For that reason, such a situation directly correlates to the first cause of cash flow risk—high expenditure compared to sales.
Incorrect sales forecasting leads to a business having excess stock in its warehouses. What they have projected to sell has not moved in that period.
Low sales or other market factors can cause such a situation. With an excess inventory that is not moving, cash flow from operations is at constant risk.
Every business has a peak. And while peak periods are excellent for improving sales, they come with additional costs, such as the need to increase staff and stock.
Subsequently, when your business is not at its peak, dealing with the additional staff and paying suppliers can put your cash flow at risk.
How Can Cash Flow Risk Be Avoided or Mitigated?
Here are some ways of reducing or avoiding cash flow risk:
1. Using the Cash Flow at Risk Process (CFaR)
You employ this process to:
- Identify the exposures to the business.
- Enshroud market-related results
- Model the Risk
- Generate findings
- Determine effect to the business
2. Estimate the Value at Risk (VaR)
Estimating the VaR over a given period enables you to have the flexibility to adapt to any rising cash flow risk by considering the CFaR process.
3. Have an Emergency Cash Reserve
Having an emergency cash stash can help you avoid misinterpretation of sales forecasts, leading to cash flow risks.
4. Perfect Your Cash Flow
Giving incentives to debtors, such as discounts for early repayments, and negotiating new flexible terms with suppliers, ensures a steady cash flow.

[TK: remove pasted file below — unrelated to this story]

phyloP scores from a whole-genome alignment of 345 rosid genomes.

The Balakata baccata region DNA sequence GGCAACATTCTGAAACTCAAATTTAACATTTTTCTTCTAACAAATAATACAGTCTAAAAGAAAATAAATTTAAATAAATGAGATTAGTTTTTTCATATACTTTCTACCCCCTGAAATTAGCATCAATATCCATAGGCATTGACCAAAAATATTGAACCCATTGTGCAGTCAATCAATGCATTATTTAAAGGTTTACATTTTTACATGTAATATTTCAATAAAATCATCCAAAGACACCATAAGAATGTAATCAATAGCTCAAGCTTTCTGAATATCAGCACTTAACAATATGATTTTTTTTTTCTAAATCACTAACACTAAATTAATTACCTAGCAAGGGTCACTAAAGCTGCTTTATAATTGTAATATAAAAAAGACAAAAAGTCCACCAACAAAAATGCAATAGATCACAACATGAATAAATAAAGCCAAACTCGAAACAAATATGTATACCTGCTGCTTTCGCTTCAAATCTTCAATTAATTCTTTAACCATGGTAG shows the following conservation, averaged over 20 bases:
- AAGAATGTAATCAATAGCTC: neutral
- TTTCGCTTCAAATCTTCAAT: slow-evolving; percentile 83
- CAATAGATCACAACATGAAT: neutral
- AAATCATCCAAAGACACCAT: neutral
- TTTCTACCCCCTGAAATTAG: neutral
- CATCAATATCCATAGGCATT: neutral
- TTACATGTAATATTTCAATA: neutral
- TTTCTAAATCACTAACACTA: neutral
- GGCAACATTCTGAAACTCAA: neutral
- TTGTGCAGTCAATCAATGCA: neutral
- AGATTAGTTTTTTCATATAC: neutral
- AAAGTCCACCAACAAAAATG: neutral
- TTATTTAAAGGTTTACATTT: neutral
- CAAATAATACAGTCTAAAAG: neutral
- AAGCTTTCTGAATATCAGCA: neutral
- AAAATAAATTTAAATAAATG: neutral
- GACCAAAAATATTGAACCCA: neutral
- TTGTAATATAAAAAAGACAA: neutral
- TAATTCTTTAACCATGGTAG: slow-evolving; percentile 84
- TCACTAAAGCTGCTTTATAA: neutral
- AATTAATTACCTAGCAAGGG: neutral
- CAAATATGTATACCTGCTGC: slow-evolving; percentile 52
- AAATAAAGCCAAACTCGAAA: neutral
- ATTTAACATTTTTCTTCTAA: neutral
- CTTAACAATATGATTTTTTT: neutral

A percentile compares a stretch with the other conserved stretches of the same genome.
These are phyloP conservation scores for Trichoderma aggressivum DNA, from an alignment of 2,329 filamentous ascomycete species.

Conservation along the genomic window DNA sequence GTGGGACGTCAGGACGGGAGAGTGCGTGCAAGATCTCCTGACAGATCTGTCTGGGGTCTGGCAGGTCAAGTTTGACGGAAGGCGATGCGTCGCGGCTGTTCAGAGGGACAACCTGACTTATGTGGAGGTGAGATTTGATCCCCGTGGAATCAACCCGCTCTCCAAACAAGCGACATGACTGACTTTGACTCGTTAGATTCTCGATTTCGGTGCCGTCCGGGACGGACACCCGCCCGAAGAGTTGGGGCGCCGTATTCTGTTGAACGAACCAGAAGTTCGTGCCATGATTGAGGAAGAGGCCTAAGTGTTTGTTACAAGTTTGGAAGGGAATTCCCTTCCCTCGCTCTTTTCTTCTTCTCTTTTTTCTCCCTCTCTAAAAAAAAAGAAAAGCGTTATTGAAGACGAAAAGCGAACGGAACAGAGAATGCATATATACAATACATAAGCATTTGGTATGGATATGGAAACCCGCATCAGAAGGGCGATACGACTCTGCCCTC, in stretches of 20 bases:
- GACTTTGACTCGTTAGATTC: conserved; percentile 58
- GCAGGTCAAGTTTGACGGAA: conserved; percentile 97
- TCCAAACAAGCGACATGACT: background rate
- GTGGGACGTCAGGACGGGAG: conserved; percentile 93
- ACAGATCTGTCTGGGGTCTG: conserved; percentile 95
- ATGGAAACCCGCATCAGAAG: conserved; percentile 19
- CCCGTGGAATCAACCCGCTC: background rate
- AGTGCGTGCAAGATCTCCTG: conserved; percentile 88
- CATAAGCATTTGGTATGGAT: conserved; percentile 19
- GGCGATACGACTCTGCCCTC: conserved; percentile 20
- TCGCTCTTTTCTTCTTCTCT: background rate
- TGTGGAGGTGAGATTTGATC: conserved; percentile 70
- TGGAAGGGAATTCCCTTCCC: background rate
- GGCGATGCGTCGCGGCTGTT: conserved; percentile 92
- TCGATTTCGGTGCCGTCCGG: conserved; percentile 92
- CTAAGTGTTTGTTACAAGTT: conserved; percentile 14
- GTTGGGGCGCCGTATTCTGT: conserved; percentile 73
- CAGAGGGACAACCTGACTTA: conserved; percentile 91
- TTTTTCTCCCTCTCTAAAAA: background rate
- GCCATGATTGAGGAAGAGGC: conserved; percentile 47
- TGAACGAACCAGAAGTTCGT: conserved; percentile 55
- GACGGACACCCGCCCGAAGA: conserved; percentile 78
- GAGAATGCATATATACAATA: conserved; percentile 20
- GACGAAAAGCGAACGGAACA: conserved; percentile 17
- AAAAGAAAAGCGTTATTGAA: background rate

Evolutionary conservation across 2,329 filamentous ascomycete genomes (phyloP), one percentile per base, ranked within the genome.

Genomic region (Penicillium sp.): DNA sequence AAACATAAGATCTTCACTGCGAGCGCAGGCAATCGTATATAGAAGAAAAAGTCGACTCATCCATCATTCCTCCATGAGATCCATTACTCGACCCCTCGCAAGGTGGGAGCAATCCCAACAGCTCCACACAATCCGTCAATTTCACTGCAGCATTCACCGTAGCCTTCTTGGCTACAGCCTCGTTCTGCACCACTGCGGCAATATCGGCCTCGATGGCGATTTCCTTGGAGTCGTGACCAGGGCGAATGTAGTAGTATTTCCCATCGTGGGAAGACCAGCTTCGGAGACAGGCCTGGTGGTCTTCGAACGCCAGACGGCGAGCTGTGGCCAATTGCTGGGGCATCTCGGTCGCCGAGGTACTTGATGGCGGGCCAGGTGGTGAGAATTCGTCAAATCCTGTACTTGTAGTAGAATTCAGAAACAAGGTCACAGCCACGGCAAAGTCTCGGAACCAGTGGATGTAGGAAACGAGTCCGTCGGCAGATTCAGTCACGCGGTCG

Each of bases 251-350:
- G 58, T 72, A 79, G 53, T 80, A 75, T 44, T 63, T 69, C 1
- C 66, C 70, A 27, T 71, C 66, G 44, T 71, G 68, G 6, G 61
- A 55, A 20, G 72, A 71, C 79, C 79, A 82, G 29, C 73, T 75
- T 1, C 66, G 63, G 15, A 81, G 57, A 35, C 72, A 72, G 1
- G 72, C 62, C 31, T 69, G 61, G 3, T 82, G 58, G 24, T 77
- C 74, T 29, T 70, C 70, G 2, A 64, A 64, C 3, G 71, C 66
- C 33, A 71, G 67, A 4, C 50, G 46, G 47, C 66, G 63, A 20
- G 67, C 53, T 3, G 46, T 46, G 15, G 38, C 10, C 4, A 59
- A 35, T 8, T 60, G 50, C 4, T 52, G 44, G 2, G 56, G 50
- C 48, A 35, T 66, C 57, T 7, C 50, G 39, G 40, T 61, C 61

Also, check the credit ratings of your debtors to avoid bad debts from accruing.
This is the most difficult but necessary process for any business. It ensures you have an in-depth view of the cash flow in your company. It also gives you the power to plan, manage, and cut unnecessary costs.
In short, knowing the relationship between each example of cash flow risk and how their causes influence each other in a loop will help you mitigate and avoid the cash flow risk you might face when you start or expand your business.
Frequently Asked Questions (FAQ)
What Is Cash Flow at Risk (CFaR)?
CFaR is defined as the potential future probability of which cash flows may not be expected arising from market variables.
What Is Value at Risk (VaR)?
A statistical measure is used to estimate the value at risk that may occur in a firm or portfolio investment over a specific period.
What Is Liquidity Risk?
This is the risk of being unable to sell or buy fixed assets without affecting the asset’s price during a given period.
It is vital to know the relationship between each example of cash flow risk and how their causes influence each other in a loop. It will help you mitigate and avoid cash flow risk.
You need an effective system in place. A good system for managing cash flow risk should identify potential risk exposure, valuate risk exposure, and prepare forecast budgets for cash flow risk emergencies.
Grey was previously the Director of Marketing for altLINE by The Southern Bank. With 10 years’ experience in digital marketing, content creation and small business operations, he helped businesses find the information they needed to make informed decisions about invoice factoring and A/R financing.